After making some calls to other department heads and exchanging email messages with our Los Angeles office we came up with a game plan.

The strategy was very simple:

A) Create clear and direct scripts to provide the American public with information on what they can do and direct them to the appropriate resources. The issues addressed were: how to make donations that would directly benefit the victims and their families, encouraging people to give blood, how to handle the process of grieving and healing, and the need for tolerance.

B) Send out camera crews to locations where we would have access to tape the talent and feed the footage to a central location for editing.

C) Develop a distribution system to allow wide dissemination across the US.

D) Have participating media organizations run the PSAs as frequently as possible to generate financial contributions, blood donations, and to provide information about where to obtain mental health counseling.

We worked with the staff of the American Red Cross to develop scripts to be read by various talent and recorded by our crews in various locations. We agreed VH1 would produce non-branded spots for national distribution and branded spots for VH1’s own air. The topics were financial donations, blood donations, mental health and tolerance.

I then communicated our plan to our executive team at the network:

This is the email in the early afternoon of 9/12/01:

Hi Folks,

We have spent the majority of the day speaking with local and national organizations involved with coordinating relief efforts in response to yesterday’s tragic events to determine what possible role VH1 may play to help.

Here is what we recommend:


Current PSA- Continue to provide information about numbers to call. We should be sure we include:

To Give Blood Call 1-800-Give- Life

To Provide Financial Support Call 1-800- Help Now

To donate online go to

New PSA’s – We have received from the National Red Cross a series of PSA messages that support the three main issues where action is needed: giving blood, giving money, providing comfort and counseling. George has taken this information and crafted a version of the PSA’s that will be VH1 specific. When we are taping the PSA’s with talent we will tape the VH1 version and one of the Red Cross “generic” versions. We will then edit the PSA’s and provide them to all of our Viacom brethren so they may run them on their networks while also having a VH1 specific version for our own air. The reason is two fold…. 1) The Red Cross needs the help right now and has no capacity to do this since they are dealing with the very real issues of the tragedy. 2) We are in a position to help them… making it the right thing to do.

Online – I have enclosed a banner add which can be used on our websites. Jason, maybe we can get others in MTVi to use it as well. I also have some additional information that I will send to Jason in a separate email to be incorporated into the site dealing with the three issues (Blood, Money, Counseling)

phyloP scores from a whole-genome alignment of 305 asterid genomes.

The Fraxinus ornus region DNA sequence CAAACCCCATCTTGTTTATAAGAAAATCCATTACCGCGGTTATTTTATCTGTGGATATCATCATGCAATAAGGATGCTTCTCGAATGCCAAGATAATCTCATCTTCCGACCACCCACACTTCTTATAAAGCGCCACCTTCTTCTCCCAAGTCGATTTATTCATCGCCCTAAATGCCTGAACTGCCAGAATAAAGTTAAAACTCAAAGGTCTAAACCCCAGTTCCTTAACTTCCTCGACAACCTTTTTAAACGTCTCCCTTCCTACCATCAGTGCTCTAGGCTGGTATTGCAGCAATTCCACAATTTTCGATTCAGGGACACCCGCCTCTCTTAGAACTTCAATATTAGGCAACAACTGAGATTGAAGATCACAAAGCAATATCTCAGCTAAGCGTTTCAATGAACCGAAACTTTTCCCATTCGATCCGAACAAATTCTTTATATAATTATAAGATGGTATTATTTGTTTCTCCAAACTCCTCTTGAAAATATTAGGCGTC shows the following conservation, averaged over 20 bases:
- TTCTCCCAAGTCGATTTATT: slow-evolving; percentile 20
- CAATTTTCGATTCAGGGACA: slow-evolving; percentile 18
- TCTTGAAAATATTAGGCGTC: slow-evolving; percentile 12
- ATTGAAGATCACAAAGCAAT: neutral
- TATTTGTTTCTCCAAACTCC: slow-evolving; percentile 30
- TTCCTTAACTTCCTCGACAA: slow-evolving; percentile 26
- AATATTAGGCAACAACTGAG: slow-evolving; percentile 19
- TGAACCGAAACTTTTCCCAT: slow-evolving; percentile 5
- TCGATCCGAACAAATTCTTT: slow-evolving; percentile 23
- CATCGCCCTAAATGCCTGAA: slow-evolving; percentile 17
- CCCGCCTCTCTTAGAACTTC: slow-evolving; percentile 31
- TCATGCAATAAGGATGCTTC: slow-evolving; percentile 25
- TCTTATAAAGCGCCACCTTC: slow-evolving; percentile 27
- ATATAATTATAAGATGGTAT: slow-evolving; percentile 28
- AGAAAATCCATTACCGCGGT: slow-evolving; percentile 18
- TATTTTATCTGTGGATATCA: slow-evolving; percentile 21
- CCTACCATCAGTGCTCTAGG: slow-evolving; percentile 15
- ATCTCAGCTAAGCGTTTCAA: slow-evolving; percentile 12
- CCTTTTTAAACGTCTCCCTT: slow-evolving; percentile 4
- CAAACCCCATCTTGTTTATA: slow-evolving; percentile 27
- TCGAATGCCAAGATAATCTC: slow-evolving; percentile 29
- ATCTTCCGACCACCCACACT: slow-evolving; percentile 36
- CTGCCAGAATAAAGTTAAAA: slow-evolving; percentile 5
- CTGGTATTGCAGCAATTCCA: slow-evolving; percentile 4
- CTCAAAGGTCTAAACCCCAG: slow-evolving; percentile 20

Press – John Kelley and Linda Alexander have been briefed about our plans since much of the filming will be done in LA. CBS Early Show is interested in making this part of a story they are doing on how Celebrities and the Entertainment industry is working to help.

Feeling as helpless as we all do, this approach will provide very real and meaningful assistance to the folks on the frontlines of this crisis and is a way we can make somewhat of a difference during this trying time. 

Thanks for all your help and cooperation!


George in this case was George Moll. George was based in Los Angeles where he was the executive producer of our most popular show Behind the Music. Jason is Jason Hirschhorn who would go one to become head of all MTV Networks digital group, President of Sling Media and President of MySpace.

I spoke with Rick Krim (VH1 Executive Vice President of Music Talent) to have him help with the artists, Mimi James (our LA based VP in charge of Celebrity Talent) to help with celbs. I called Fred Graver (Senior Vice President of Programming for VH1, now head of programming for the Travel Channel) to be sure we would have the inventory to run the PSAs and Reggie Fils Amie, our Senior Vice President of Marketing) to help engage our affiliates and other Viacom divisions.

By sharing the PSAs with our “brethren” in Viacom meant we would get the messages out to CBS, Showtime, CBS Owned and Operated stations, UPN, All the MTV family of networks (MTV, VH1, Comedy Central, etc).

The first scripts were written and approved by the American Red Cross on the afternoon of September 12th.


September 13, 2001


Late on September 12th I received a voicemail announcement from MTV Networks letting the staff know that the building would be open on 9/13 but it would be up to inviduals if the would come in or not. I decided that I would go in so I could better coordinate our efforts from mid-town.

I took my usual 7 AM New Jersey Transit 114 express Bus into the Port Authority Terminal on 8th Avenue and 42nd street.

As we came to the New Jersey Turnpike I could see the plume of smoke and dust still emanating from the southern tip of the city. The bus was eerily quite. One of the great views of my commute was coming around the helix…. which is a large circular decent into the Lincoln Tunnel. My kids call it the “Big Cookie” because of the shape. As we make the first big turn to the right there was always a spectacular view of lower Manhattan and the World Trade Center. On this day the view was emotional and stunning. Smoke billowing from what was now known as Ground Zero. It was a jarring site… but not as jarring as what I was about to see.